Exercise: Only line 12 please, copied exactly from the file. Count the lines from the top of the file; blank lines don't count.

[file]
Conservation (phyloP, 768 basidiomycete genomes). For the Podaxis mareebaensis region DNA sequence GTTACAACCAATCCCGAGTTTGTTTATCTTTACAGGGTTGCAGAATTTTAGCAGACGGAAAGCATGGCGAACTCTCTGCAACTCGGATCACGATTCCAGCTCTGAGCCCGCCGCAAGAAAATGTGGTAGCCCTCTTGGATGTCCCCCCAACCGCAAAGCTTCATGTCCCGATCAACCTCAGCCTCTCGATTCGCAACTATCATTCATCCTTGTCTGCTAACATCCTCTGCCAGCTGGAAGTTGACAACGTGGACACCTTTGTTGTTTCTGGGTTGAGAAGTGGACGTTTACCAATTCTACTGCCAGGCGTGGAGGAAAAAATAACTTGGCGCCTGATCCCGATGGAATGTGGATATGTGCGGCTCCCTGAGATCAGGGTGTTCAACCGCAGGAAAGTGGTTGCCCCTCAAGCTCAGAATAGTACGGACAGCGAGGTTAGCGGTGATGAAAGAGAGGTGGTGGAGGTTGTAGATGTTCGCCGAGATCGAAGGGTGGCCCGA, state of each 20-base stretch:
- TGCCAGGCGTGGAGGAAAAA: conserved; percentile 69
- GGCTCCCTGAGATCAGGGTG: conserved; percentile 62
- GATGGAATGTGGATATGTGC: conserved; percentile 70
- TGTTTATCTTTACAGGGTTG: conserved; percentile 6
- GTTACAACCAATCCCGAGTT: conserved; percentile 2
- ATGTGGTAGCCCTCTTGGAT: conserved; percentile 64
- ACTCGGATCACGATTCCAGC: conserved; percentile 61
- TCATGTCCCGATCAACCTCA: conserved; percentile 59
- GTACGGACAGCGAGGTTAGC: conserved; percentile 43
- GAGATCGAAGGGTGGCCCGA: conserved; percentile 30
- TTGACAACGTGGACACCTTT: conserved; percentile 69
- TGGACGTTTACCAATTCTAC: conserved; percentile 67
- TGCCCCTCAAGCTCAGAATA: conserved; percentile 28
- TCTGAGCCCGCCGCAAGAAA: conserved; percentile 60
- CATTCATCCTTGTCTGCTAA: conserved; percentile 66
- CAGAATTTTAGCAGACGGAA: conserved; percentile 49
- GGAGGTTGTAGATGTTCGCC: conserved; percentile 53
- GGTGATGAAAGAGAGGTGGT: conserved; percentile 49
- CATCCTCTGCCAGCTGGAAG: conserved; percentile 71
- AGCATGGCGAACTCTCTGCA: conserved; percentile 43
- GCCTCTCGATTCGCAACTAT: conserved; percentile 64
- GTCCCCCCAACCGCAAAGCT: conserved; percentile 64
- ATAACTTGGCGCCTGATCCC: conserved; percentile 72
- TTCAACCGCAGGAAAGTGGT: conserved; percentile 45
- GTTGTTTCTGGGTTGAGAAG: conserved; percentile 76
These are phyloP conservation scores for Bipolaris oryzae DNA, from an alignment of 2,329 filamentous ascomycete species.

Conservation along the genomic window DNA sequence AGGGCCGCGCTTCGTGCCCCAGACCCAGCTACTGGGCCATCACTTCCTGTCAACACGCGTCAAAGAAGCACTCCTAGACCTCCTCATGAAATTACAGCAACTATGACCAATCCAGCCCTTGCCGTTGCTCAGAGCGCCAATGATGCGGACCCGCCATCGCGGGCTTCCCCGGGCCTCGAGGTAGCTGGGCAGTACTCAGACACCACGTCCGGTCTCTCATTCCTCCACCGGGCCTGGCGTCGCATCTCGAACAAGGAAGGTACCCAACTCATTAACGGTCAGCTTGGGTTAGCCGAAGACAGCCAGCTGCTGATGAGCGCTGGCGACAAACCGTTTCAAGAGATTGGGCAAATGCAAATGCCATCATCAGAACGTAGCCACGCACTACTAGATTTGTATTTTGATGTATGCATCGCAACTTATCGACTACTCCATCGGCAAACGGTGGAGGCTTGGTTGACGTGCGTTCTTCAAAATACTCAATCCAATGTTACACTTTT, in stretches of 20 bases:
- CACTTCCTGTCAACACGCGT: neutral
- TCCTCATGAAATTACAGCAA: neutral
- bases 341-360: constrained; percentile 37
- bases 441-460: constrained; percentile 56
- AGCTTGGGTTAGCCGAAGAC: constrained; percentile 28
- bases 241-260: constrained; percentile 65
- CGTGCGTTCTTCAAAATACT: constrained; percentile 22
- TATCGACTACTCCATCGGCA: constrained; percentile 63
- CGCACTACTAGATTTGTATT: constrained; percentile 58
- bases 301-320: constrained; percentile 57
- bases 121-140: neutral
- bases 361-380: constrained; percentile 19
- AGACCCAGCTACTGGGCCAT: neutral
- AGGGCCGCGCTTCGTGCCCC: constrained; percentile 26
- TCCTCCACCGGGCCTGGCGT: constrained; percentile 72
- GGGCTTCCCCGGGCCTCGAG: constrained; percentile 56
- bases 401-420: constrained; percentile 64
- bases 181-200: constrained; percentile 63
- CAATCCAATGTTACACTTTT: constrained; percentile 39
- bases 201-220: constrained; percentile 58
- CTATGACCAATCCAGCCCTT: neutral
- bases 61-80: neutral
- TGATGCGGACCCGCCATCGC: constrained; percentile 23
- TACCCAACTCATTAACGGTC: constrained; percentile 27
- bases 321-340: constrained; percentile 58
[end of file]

- TTGACAACGTGGACACCTTT: conserved; percentile 69